Strawberry extract can inhibit the spread of breast cancer cells, both in test tubes and in mice, says a study published in Scientific Reports.
"We have shown for the first time that strawberry extract, rich in phenolic compounds, inhibits the proliferation of breast cancer cells in in vitro and in vivo models," said Italian researcher Maurizio Battino.
The in vitro model (using test tubes) used cells from the highly aggressive, invasive A17 tumor cell line. The cells were treated with different concentrations of strawberry extract for periods of 24, 48 and 72 hours. The extract decreased the cells' ability to survive, blocked it from multiplying, and inhibited its ability to migrate throughout the body.
Strawberry extract also reduced the expression of several genes involved in the processes of metastasis, such as Csf1, Mcam, Nr4a3 and Set. At the same time, the extract stimulated expression of the gene Htatip2, which is thought to suppress metastasis to the lymph nodes of breast cancer patients.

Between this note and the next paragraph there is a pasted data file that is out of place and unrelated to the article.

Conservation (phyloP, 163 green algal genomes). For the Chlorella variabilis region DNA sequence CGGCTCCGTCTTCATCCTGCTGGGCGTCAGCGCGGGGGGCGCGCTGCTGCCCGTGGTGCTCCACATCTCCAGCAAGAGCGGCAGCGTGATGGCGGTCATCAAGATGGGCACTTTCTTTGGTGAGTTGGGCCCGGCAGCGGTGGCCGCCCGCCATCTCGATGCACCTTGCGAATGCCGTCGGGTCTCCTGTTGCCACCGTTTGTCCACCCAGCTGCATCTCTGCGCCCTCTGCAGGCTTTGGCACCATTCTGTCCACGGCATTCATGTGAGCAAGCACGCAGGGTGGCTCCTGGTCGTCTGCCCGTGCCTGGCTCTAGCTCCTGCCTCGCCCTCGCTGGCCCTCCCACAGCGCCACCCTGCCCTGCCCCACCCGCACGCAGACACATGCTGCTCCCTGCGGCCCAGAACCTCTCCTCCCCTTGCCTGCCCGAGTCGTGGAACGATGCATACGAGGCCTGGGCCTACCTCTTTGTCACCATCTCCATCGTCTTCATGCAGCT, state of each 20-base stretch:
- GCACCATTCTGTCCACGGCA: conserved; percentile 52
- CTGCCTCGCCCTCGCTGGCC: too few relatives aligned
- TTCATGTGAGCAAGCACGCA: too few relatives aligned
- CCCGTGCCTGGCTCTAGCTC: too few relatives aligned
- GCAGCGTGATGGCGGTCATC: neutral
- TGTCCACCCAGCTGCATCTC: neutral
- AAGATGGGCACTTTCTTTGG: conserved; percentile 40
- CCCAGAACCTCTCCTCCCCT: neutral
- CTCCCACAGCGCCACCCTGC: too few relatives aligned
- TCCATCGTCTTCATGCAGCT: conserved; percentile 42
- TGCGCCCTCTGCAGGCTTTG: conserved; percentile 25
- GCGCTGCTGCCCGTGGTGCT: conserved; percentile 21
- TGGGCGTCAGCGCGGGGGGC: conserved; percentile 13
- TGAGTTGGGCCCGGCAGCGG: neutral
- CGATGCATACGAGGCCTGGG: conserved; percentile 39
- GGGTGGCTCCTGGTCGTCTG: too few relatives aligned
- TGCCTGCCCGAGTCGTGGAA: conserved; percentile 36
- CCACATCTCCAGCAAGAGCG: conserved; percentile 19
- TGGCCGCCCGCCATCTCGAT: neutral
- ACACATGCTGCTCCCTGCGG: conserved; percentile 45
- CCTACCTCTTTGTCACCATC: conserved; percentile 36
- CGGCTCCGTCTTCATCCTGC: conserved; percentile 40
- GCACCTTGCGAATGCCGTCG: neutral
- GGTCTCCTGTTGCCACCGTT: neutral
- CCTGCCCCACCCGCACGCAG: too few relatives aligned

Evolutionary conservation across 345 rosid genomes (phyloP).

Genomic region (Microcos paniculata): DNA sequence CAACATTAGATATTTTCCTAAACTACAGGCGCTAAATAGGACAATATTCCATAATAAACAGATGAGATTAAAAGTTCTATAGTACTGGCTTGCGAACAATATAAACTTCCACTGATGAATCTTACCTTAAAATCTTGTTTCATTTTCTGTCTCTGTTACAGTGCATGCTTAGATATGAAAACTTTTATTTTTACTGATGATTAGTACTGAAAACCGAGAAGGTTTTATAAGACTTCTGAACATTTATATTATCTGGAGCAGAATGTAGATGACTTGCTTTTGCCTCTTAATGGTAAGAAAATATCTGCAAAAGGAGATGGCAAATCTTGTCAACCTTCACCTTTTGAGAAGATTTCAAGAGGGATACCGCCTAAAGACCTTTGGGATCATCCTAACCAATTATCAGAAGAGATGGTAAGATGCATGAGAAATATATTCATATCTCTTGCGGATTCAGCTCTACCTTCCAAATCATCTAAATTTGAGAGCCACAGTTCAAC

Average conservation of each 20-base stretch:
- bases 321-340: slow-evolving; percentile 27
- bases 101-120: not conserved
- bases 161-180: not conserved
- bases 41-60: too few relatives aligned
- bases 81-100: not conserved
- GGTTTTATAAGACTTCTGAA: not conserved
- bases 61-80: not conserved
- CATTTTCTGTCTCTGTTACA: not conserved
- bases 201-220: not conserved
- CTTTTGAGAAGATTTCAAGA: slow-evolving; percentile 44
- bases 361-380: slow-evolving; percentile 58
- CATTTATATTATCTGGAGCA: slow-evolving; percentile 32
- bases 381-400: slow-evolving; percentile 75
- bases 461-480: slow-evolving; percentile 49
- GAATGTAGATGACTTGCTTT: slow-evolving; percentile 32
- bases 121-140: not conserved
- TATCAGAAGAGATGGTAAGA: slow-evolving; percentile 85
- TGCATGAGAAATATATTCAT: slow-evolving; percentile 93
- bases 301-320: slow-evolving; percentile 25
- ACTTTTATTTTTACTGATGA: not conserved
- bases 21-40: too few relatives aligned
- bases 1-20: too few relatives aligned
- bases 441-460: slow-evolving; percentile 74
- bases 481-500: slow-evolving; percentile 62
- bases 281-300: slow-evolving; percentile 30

Strawberry extract reduced the size of tumors in female mice, and stopped cancer cells from spreading to adjoining tissue.
Strawberries have been found to have many health benefits. Previous studies found that eating 500 grams of strawberries daily (between 10 and 15 strawberries), offered antioxidant benefits and reduced cholesterol levels.
Scientists at the Salk Institute for Biological Studies studied mice with Alzheimer's symptoms and found that when they were given fisetin, a type of flavonol that's found in strawberries, they began producing anti-inflammatory molecules, and both memory loss and learning impairments were prevented.
Strawberries are also heart healthy. An 18-year British study of almost 93,600 women found that those who ate the most blueberries and strawberries — three or more servings a week — reduced their risk of a heart attack by a third when compared to women who ate berries once a month or less. Experts believe berries' beneficial effects are due to a specific sub-class of flavonoids called anthocyanins, which help prevent the buildup of plaque in arteries.
When you shop for strawberries, consider buying organic. Strawberries are always near the top of the Environmental Working Group's "Dirty Dozen" list as one of the types of produce that contains the most pesticide residues.
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